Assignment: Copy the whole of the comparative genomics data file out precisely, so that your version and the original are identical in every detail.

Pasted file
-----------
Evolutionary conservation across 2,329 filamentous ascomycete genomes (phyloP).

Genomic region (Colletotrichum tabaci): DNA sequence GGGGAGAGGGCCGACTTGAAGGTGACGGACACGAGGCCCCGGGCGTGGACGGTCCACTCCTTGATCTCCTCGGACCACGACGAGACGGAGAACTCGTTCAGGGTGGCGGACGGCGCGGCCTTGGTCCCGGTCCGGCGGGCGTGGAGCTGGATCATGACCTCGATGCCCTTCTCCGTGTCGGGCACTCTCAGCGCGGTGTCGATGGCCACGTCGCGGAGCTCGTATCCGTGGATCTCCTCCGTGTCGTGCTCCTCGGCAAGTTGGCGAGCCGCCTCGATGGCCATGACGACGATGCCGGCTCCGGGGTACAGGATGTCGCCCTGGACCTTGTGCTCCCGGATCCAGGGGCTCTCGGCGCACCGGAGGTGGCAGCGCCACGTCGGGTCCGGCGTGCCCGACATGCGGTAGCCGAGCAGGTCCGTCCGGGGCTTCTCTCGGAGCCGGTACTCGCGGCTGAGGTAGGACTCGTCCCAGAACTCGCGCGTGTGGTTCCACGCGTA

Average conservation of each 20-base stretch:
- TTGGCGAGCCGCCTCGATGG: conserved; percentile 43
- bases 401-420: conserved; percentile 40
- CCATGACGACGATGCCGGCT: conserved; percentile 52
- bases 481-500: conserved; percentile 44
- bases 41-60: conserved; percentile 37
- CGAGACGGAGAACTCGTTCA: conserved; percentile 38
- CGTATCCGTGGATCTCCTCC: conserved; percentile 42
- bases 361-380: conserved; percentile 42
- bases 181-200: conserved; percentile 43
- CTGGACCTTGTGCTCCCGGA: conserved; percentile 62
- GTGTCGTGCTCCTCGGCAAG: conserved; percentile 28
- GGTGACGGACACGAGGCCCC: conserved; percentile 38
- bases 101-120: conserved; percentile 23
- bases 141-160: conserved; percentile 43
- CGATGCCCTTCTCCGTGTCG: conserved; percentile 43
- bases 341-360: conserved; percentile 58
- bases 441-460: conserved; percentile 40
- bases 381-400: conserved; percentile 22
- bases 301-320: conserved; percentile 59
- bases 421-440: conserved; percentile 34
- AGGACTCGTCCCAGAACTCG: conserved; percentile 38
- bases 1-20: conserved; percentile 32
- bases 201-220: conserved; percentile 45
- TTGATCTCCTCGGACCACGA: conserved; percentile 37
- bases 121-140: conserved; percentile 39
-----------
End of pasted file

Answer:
Evolutionary conservation across 2,329 filamentous ascomycete genomes (phyloP).

Genomic region (Colletotrichum tabaci): DNA sequence GGGGAGAGGGCCGACTTGAAGGTGACGGACACGAGGCCCCGGGCGTGGACGGTCCACTCCTTGATCTCCTCGGACCACGACGAGACGGAGAACTCGTTCAGGGTGGCGGACGGCGCGGCCTTGGTCCCGGTCCGGCGGGCGTGGAGCTGGATCATGACCTCGATGCCCTTCTCCGTGTCGGGCACTCTCAGCGCGGTGTCGATGGCCACGTCGCGGAGCTCGTATCCGTGGATCTCCTCCGTGTCGTGCTCCTCGGCAAGTTGGCGAGCCGCCTCGATGGCCATGACGACGATGCCGGCTCCGGGGTACAGGATGTCGCCCTGGACCTTGTGCTCCCGGATCCAGGGGCTCTCGGCGCACCGGAGGTGGCAGCGCCACGTCGGGTCCGGCGTGCCCGACATGCGGTAGCCGAGCAGGTCCGTCCGGGGCTTCTCTCGGAGCCGGTACTCGCGGCTGAGGTAGGACTCGTCCCAGAACTCGCGCGTGTGGTTCCACGCGTA

Average conservation of each 20-base stretch:
- TTGGCGAGCCGCCTCGATGG: conserved; percentile 43
- bases 401-420: conserved; percentile 40
- CCATGACGACGATGCCGGCT: conserved; percentile 52
- bases 481-500: conserved; percentile 44
- bases 41-60: conserved; percentile 37
- CGAGACGGAGAACTCGTTCA: conserved; percentile 38
- CGTATCCGTGGATCTCCTCC: conserved; percentile 42
- bases 361-380: conserved; percentile 42
- bases 181-200: conserved; percentile 43
- CTGGACCTTGTGCTCCCGGA: conserved; percentile 62
- GTGTCGTGCTCCTCGGCAAG: conserved; percentile 28
- GGTGACGGACACGAGGCCCC: conserved; percentile 38
- bases 101-120: conserved; percentile 23
- bases 141-160: conserved; percentile 43
- CGATGCCCTTCTCCGTGTCG: conserved; percentile 43
- bases 341-360: conserved; percentile 58
- bases 441-460: conserved; percentile 40
- bases 381-400: conserved; percentile 22
- bases 301-320: conserved; percentile 59
- bases 421-440: conserved; percentile 34
- AGGACTCGTCCCAGAACTCG: conserved; percentile 38
- bases 1-20: conserved; percentile 32
- bases 201-220: conserved; percentile 45
- TTGATCTCCTCGGACCACGA: conserved; percentile 37
- bases 121-140: conserved; percentile 39